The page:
Mathematics and Story
|April 20, 2012|
From The Hunters, John Marshall, 1957
by Barry Mazur
I came late to the feeling that the purity of mathematical ideas had any need for story or for the temporal intrusion of personal accounts. But, I’ve changed, quite a bit. In fact, Apostolos Doxiadis and I have just published Circles Disturbed, a book of essays written by over a dozen scholars in different fields, regarding the complex interplay of story and mathematics.
Don’t disturb my circles!
said Archimedes to the Roman soldier, who in response, slew him.
Stories like that can color, but can they illuminate?
When I was younger I felt that mathematical ideas should shine out, and that’s that. No need to spread any frosting (i.e., narrative, as I would have called it), on the cake of logic.
But mathematics is, at heart, about understanding, and it will greedily use to the max absolutely any tool required for, or even helpful to, real understanding. Now, precise definitions, accurate labeling and rigorous logical argument, of course, are what people naturally associate with mathematics. But that is hardly sufficient; for much comprehension depends on knowing things that are behind the logical scene, i.e. the “noises off” of intentions, frustrations, surprises…and all this inevitably weaves an intricate fabric of story into the rational.
No wonder life (the thing that my once 10-year old niece referred to as “the thing that isn’t fair”) comes to us as a filigree of flash stories. Walking down the street past a couple in conversation, an overheard morpheme, a mere glance at a wrongly buttoned raincoat, sparks a narrative in our imagination. Ask any question beginning with “why?” and the answer will surely be a story, or it will be embedded in a story. Or, at the very least, it will offer a tempting thread for some story that you yourself will hold onto, embellish even, as you try to absorb the answer. We interpolate between such fragments. This is, for many of us, simply the way we think.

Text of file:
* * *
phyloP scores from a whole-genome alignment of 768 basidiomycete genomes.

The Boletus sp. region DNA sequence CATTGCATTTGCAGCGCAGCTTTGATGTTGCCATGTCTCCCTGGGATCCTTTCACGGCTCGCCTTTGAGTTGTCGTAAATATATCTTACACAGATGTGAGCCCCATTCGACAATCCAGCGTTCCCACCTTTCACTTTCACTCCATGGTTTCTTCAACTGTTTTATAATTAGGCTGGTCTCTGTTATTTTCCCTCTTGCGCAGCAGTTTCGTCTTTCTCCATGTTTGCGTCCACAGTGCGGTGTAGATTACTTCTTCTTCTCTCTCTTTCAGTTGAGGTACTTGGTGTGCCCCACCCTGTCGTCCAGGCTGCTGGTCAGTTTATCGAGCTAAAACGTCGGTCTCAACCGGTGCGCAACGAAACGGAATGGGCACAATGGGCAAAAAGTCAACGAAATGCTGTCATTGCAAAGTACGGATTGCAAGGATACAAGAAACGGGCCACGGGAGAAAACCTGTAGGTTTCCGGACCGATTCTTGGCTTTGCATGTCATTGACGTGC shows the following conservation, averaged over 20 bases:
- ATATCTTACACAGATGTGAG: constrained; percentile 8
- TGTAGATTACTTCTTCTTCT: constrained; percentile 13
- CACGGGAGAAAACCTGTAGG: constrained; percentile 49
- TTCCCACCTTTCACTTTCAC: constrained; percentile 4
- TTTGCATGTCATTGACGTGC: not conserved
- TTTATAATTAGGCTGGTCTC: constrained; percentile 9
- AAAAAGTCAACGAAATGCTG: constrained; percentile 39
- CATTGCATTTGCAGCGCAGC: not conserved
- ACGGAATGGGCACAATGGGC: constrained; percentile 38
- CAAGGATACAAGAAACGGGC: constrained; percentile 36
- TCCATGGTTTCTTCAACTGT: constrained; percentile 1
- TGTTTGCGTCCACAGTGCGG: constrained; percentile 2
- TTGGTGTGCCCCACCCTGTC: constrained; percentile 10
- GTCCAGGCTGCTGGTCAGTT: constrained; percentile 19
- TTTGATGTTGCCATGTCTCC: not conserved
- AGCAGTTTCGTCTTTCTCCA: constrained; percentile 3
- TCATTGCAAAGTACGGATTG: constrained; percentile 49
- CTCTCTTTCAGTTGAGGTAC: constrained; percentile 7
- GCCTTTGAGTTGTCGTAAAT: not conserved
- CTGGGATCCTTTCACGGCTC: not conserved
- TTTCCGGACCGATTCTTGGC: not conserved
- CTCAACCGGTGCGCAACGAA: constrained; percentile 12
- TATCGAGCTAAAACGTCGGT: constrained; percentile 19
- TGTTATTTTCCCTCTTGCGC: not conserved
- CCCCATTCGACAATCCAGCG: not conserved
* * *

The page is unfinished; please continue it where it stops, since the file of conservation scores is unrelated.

What about the “why questions” in science, in logic, in mathematics? We should acknowledge how they are often “what questions” or “how questions” in disguise. Or how they slide down into such questions, as the ever-elusive, ever-illusory quest for an X that actually causes a Y dissolves. Some of the more satisfying answers to scientific “why” questions involves deft rephrasing. “Why is the sky blue?” is replaced by the question “what is the function that describes scattering amplitude as dependent on wave-length”?
But what about the stubborn kind of “why questions”? The ones that lead impetuously to narrative, and resist being transformed into a mere what or how? These kinds of questions, of course, abound everywhere. Mathematics, despite its glorious logical scaffolding, hosts them in profusion. These questions often have to do with intentions, with expectations either fulfilled or dashed, with levels of importance, with ways of viewing. You might ask a straight: “what is the proportion of the area of a circle to that of its circumscribed square?” and the first thing you might get in response to this question is “1/4 times a Greek letter”, which after all tells you something . But, if you dare to ask:
Why is it important that that proportion is so difficult to understand, or even express?
there is no satisfactory response to it, other than some narrative.
To explain almost anything (mathematical concepts not excluded) you must launch into a story. And, much of the time people, and not disembodied ideas, are the main characters. Who they are, how they are, their tribulations and successes. This is the direct road to narrative. To neglect this is to flatten things: to lose what photographers call depth of field.
Why is mathematics difficult? Why is there no end to the story? I think I’ll have no difficulty persuading anyone that math is difficult. The “why” question though, is a bit more peculiar: think about it for a bit and you’ll see that it slips into that cellar of unanswerable queries. Compare it to: “why is Mt. Everest difficult to climb?” a question for which I think you can give a clear response, measuring the visible tangible physical form of the mountain to our physical tangible capabilities.